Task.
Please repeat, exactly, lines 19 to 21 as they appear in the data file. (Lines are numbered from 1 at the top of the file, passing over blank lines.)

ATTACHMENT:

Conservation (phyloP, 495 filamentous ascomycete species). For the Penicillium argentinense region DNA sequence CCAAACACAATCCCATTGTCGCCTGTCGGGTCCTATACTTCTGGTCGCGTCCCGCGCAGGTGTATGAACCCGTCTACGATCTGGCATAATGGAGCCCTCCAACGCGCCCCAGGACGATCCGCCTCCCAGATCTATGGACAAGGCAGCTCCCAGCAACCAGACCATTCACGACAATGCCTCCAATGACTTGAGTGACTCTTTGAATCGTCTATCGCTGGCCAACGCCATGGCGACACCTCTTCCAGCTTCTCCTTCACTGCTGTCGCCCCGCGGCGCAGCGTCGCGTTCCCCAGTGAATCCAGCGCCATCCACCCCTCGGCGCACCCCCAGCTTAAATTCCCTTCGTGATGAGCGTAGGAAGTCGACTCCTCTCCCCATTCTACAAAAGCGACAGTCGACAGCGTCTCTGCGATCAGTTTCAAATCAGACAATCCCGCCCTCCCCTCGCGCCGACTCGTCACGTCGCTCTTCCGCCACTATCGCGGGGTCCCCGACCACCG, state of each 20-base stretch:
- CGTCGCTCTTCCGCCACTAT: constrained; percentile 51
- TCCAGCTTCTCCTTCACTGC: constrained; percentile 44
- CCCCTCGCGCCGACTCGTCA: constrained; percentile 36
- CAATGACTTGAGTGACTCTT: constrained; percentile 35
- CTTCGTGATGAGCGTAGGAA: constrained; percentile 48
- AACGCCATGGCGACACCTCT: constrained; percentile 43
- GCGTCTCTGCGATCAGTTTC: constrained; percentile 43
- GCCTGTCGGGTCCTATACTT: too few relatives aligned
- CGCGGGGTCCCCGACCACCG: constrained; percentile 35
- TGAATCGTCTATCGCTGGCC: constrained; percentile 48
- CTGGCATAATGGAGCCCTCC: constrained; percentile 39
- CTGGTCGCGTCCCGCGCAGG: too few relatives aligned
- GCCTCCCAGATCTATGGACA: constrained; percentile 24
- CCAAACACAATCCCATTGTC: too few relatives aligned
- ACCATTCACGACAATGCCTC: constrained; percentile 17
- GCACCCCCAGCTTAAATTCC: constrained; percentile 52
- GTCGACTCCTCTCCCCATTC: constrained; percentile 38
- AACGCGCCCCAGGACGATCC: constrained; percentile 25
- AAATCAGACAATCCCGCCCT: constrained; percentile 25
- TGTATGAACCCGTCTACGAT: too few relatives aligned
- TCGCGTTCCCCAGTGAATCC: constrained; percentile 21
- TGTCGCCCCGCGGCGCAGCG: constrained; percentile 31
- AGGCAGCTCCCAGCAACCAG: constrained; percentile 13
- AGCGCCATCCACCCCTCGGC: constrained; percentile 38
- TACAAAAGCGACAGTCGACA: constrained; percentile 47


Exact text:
- AACGCGCCCCAGGACGATCC: constrained; percentile 25
- AAATCAGACAATCCCGCCCT: constrained; percentile 25
- TGTATGAACCCGTCTACGAT: too few relatives aligned